Byron, Logano agree to disagree on whether Darlington score is even

Byron, Logano agree to disagree on whether Darlington score is even

Nearly one week since Joey Logano punted William Byron to take the lead--and the win--at Darlington Raceway, not much has changed between the two drivers.

Logano is unapologetic. The 14-year Cup veteran’s take-no-prisoners philosophy is firm.

If Byron wants to give it a go, Logano says bring it.

“I got fenced, I retaliated, I won the race,” Logano said. “Like I said last week, that’s how it works. I won’t be pushed around. So in my book, we’re back to even. Reset and go again.

“Honestly, if he wants to keep going back and forth, I’ll keep swinging. I don’t think that’s a good play for him in the long run. I feel like we’re even. He was willing to take the lead that way. I was willing to take the lead back the same way. He can keep going. But I can promise you I’ll keep going and I’ll go bigger every time.”

Byron doesn’t believe the drivers are even on the tit-for-tat scale. Not even close. He’s watched a lot of different angles of the laps leading up to the dump-and-run and still sees no justification for Logano’s move.

“It’s the same as what I felt in the race car,” Byron said. “He made a choice in the middle of the corner and got down on my door. What do you do? You either spin out, or it gets close. And it got close.”

Does Logano have one coming?

“No,” Byron said. “I just said it wasn’t even.”

Logano disagrees.

“I haven’t heard from him, wouldn’t expect to,” Logano said with a laugh. “I feel like we went back and forth and now we’re back to zero. If you ask me, we’re good to go. I think to move on would be the smartest move for him as well. I think he’ll think twice before he pinches me on the exit again.”

It’s been a while since Byron has had a rivalry in racing. With the changing complexion of who is running up front, competition becomes a moving target. When it comes to dealing with Logano, Byron has a large support group to help him navigate the situation. As for reaching out to Logano for an explanation or simply diffuse the situation, the Hendrick Motorsports driver feels it’s best to let the racing do the talking.

Still, Byron was understandably hot when he climbed out of the No. 24 Chevrolet last weekend. For the mild-mannered 24-year-old, the name-calling was uncharacteristic. In the heat of the moment, however, Byron’s words were not unexpected.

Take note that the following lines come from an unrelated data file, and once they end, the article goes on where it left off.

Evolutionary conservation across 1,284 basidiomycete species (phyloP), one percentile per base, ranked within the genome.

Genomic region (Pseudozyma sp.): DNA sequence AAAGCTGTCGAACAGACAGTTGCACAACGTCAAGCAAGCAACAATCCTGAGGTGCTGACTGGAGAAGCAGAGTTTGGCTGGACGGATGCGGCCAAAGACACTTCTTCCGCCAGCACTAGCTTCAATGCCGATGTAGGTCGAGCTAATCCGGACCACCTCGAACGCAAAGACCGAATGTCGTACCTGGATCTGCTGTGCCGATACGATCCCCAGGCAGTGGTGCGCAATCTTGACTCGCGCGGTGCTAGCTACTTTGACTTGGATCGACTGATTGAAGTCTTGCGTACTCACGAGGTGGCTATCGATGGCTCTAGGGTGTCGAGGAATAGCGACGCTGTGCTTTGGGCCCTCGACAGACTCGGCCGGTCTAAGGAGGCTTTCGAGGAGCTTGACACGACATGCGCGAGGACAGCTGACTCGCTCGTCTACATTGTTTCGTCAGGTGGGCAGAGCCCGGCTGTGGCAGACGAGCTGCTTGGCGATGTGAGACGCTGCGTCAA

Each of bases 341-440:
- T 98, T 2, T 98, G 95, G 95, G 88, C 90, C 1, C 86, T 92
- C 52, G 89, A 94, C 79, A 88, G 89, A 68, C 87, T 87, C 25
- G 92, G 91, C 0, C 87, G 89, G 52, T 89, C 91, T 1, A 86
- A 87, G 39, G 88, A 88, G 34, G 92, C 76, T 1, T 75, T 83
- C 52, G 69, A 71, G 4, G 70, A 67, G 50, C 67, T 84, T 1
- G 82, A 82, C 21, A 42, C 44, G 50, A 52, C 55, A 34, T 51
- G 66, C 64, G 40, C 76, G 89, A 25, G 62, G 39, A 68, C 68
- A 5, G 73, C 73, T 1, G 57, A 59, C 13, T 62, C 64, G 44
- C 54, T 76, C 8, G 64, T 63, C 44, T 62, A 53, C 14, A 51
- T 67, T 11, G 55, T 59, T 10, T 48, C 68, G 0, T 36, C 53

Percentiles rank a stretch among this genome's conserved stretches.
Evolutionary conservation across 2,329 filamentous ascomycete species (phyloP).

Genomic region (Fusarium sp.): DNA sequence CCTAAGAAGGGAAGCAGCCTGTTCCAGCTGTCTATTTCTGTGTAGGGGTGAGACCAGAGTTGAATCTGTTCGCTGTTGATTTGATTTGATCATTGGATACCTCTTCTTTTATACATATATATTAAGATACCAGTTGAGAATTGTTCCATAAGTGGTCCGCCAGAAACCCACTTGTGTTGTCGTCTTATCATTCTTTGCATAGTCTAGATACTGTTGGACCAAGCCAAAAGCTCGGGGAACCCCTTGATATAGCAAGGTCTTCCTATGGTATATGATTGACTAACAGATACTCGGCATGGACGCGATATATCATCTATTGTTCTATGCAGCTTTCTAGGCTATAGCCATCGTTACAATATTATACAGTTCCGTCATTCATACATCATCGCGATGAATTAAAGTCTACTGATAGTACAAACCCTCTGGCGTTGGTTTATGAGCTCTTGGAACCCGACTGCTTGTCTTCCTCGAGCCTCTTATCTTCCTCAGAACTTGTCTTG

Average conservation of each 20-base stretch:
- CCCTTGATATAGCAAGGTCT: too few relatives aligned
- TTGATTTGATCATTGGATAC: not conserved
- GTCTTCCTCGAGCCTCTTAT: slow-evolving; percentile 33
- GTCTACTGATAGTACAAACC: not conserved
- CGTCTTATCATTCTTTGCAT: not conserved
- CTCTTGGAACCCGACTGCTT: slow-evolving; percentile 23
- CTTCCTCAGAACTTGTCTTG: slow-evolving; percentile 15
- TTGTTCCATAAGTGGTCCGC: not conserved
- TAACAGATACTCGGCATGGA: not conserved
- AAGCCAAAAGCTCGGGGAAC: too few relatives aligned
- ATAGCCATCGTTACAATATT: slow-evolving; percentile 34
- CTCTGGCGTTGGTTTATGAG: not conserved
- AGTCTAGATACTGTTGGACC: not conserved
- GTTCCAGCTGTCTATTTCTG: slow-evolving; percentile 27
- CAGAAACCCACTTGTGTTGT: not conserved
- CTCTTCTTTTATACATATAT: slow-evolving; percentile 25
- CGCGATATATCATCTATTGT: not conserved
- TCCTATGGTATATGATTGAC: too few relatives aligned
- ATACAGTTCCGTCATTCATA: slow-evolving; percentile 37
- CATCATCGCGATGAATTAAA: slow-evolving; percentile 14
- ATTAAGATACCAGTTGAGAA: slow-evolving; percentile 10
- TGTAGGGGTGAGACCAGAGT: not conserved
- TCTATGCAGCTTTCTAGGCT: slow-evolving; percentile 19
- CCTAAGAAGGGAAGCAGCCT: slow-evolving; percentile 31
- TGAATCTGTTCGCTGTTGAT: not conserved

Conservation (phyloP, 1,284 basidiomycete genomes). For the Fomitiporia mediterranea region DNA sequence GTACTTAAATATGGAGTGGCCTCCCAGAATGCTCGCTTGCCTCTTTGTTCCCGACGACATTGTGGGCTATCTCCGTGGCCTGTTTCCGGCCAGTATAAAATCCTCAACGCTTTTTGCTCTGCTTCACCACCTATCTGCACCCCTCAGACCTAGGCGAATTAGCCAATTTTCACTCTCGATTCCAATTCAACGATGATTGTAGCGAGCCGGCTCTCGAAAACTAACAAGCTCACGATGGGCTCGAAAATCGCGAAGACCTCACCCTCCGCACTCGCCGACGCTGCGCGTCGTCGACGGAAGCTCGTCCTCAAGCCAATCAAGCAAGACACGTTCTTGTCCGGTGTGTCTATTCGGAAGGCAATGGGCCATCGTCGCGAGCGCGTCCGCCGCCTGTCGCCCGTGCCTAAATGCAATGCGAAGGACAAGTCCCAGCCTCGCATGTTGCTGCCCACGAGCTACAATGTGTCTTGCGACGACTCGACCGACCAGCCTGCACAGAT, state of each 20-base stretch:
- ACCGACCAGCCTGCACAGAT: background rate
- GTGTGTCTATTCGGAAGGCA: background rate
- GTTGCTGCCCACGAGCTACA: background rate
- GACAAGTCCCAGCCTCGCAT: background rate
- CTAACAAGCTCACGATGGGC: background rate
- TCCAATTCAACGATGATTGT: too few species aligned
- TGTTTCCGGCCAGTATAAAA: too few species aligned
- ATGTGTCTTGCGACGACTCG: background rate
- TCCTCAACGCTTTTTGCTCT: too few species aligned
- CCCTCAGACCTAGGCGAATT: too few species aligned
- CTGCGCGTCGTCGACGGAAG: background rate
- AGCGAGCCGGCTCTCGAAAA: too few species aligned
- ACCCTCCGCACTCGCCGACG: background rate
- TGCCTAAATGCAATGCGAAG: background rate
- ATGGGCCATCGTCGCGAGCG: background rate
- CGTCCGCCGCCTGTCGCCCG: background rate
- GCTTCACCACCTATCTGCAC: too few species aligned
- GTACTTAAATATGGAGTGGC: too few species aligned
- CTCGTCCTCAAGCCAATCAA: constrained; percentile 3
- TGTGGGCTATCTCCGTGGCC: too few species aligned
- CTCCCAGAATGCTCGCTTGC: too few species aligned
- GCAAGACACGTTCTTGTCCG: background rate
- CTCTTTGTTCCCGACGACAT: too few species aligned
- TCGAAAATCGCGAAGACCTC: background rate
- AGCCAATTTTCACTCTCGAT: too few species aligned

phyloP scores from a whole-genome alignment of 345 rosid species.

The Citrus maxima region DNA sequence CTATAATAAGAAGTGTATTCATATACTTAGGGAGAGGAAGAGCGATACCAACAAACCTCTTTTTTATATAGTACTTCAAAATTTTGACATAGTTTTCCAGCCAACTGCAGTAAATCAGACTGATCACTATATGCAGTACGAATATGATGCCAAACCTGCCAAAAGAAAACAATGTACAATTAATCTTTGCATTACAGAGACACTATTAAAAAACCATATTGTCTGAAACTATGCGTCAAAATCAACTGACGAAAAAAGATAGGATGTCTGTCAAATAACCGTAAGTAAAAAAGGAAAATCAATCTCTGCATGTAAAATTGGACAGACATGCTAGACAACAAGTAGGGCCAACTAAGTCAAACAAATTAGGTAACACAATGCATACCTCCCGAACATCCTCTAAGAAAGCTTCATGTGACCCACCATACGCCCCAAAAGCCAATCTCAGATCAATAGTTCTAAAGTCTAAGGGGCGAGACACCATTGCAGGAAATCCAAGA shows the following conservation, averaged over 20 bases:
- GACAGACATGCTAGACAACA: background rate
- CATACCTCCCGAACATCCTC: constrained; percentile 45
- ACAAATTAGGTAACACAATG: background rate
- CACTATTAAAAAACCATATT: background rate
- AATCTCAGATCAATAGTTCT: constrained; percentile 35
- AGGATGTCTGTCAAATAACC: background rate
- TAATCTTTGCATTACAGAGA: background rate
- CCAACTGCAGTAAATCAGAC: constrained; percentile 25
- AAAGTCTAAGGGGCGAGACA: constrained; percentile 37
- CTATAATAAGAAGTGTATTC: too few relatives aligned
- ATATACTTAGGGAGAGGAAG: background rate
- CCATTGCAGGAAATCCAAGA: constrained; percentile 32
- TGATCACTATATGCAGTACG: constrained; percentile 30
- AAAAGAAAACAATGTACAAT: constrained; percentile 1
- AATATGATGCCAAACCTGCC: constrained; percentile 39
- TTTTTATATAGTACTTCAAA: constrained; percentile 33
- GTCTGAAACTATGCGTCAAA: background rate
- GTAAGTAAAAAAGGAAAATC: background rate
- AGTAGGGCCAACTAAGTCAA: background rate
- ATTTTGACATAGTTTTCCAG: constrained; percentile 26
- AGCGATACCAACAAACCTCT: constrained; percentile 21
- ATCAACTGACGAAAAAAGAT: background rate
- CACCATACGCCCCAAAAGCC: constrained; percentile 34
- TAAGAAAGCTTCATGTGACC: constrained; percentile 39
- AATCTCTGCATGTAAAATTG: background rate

“It’s just natural,” Byron said. “I just go with my gut. Probably since maybe Super Late Models, Legends Cars, for sure, nobody one has seen me in that position. I haven’t gotten wrecked—well, besides Brad (Keselowski) that one time at Daytona—but that’s just a natural reaction.

“I act a certain way when things go well and act a certain way when they don’t.”

Generally, Byron doesn’t feel the need to be on defense outside of the normal back-and-forth of racing. In his seven seasons in NASCAR, he hasn’t earned the reputation of an overly aggressive driver. Until this year in Cup, Byron wasn’t racing against the elite drivers at the front of the field on a weekly basis. But after winning two races and sitting second in the standings, the tide is starting to change.

Will the time come when Byron needs to stand up for himself on and off of the race track?

“Yeah. The guys on the race track know what I put up with and what I don’t,” Byron said. “I don’t feel taken advantage of. Last week, I felt a little bit different but it’s all situational. I haven’t felt that way in my racing career at this point.

“I race well with a lot of the veteran guys, a lot of the younger guys. If I feel wronged, then I handle it the way I see fit.”

Byron said he was over the incident the moment he pulled into Kansas Speedway. It was best to focus on the task at hand, not the unpleasantry of Darlington.

“But you don’t forget how people race,” Byron added.

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